HOME >> BIOLOGY >> NEWS
Identity theft, cancer detection among interactive demos at UH event

HOUSTON, March 31, 2006 Cancer detection, homeland security and Mars topography are among the subjects of 12 interactive displays that will be showcased during an open house at the University of Houston.

Open to the public, the event will be held 10 a.m. to 4 p.m., Saturday, April 8 on the fifth floor of the Philip G. Hoffman Building at Entrance 14, off Cullen Boulevard at UH, and is hosted by the computer science department. To see all available demonstrations will take about two hours.

It is being held to educate the public on the future of computing and provide information to high school and community college students interested in pursuing a computer science education.

"The exhibits we have lined up introduce a totally new way of approaching computer science and demonstrate a renewed impact of our work on society," said Marc Garbey, UH computer science professor and chair of the department. "This is an exciting time in our field, because interdisciplinary collaborations and sophisticated computing are allowing computer scientists to create tools and solve problems in areas like the environment and medicine."

About a million dollars worth of equipment will be on display, such as a high-performance computing booth used by UH researchers to solve problems ranging from modeling Houston's air quality to creating designer drugs targeted at cancer, Alzheimer's and other diseases. Other demonstrations will include a display of computational biomedicine techniques that look at cells for early signs of cancer, as well as have applications in heart attack risk detection.

Additional exhibits involve high-tech animation, smart robots, thermal facial imaging for health screening at a distance, 3-D infrared face recognition for identity theft, brain activity analysis for understanding brain function and behavior, teaching geometry to a computer through machine learning, remotely controlling robot cars and charact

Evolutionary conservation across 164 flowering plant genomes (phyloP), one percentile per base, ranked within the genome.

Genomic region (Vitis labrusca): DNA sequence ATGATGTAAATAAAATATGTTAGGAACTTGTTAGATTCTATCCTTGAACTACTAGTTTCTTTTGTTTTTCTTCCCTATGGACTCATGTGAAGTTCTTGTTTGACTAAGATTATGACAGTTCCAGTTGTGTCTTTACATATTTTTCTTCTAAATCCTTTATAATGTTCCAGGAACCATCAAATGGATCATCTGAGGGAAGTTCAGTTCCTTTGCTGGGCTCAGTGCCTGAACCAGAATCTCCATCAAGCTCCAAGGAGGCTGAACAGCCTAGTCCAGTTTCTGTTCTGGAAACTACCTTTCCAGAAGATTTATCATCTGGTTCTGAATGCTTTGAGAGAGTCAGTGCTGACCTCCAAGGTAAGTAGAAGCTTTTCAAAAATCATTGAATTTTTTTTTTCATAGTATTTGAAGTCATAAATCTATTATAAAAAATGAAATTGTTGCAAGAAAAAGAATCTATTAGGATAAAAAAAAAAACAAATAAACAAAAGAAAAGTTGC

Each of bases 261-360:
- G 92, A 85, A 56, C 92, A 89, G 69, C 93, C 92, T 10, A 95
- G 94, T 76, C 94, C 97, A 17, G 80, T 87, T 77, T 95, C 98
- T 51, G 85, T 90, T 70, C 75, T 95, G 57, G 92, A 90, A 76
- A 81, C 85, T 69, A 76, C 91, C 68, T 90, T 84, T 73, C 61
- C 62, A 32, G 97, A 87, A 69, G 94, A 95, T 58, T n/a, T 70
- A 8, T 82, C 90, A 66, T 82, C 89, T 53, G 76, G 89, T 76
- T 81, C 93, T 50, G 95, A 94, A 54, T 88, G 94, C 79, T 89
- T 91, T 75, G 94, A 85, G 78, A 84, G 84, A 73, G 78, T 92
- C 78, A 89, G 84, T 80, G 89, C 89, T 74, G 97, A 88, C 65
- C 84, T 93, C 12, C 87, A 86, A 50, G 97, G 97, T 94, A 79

'"/>


31-Mar-2006


Page: 1 2 3

Related biology news :

1. Protein chatter linked to cancer activation
2. Newly created cancer stem cells could aid breast cancer research
3. Green tea boosts production of detox enzymes, rendering cancerous chemicals harmless
4. ESF EURYI award winner aims to stop cancer cells reading their own DNA
5. No evidence that widely prescribed statins protect against prostate cancer
6. A study by the MUHC and McGill University opens a new door to understanding cancer
7. New study suggests Concord grape juice may provide protection against breast cancer
8. New test improves detection of liver cancer
9. High-intensity ultrasound may launch attack on cancer, wherever it lurks
10. Unknotting DNA clue to cancer syndrome
11. Biologists at Tufts University discover 1 reason why chromosomes break, often leading to cancer

Post Your Comments:
*Name:
*Comment:
*Email:
TAG: Identity theft cancer detection among interactive demos event